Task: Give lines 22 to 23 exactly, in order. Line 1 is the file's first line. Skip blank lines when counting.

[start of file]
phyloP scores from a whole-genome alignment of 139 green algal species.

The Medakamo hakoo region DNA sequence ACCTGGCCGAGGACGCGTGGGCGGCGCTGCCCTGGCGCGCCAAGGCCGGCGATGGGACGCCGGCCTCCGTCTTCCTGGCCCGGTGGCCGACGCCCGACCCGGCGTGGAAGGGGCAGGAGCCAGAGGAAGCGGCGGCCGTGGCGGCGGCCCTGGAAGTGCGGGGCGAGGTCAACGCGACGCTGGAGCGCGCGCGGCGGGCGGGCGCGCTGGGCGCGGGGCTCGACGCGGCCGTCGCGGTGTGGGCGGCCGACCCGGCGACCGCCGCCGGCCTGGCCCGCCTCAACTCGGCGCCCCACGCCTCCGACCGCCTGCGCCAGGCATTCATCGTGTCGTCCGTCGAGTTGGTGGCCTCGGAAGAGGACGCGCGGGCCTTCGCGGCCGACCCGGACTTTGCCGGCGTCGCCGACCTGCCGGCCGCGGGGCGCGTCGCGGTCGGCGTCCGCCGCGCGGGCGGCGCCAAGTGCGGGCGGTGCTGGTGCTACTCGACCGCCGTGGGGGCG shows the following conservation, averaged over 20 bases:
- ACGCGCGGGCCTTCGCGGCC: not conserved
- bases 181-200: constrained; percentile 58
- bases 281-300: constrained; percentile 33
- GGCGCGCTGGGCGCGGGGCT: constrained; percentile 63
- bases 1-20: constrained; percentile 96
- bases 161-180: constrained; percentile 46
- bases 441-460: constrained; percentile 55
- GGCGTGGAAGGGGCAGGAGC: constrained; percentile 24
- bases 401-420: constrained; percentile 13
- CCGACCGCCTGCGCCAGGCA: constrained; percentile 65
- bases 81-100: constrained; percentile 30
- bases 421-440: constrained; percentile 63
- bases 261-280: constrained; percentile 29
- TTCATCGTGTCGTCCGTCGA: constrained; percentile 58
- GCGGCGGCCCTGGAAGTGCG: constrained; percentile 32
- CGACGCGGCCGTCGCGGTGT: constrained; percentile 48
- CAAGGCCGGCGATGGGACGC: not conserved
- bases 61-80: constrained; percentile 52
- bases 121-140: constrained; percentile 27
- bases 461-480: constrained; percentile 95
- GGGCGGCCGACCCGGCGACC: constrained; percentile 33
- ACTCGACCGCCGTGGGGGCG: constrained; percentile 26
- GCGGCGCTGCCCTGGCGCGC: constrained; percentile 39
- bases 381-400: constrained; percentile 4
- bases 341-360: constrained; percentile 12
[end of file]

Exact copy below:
- bases 461-480: constrained; percentile 95
- GGGCGGCCGACCCGGCGACC: constrained; percentile 33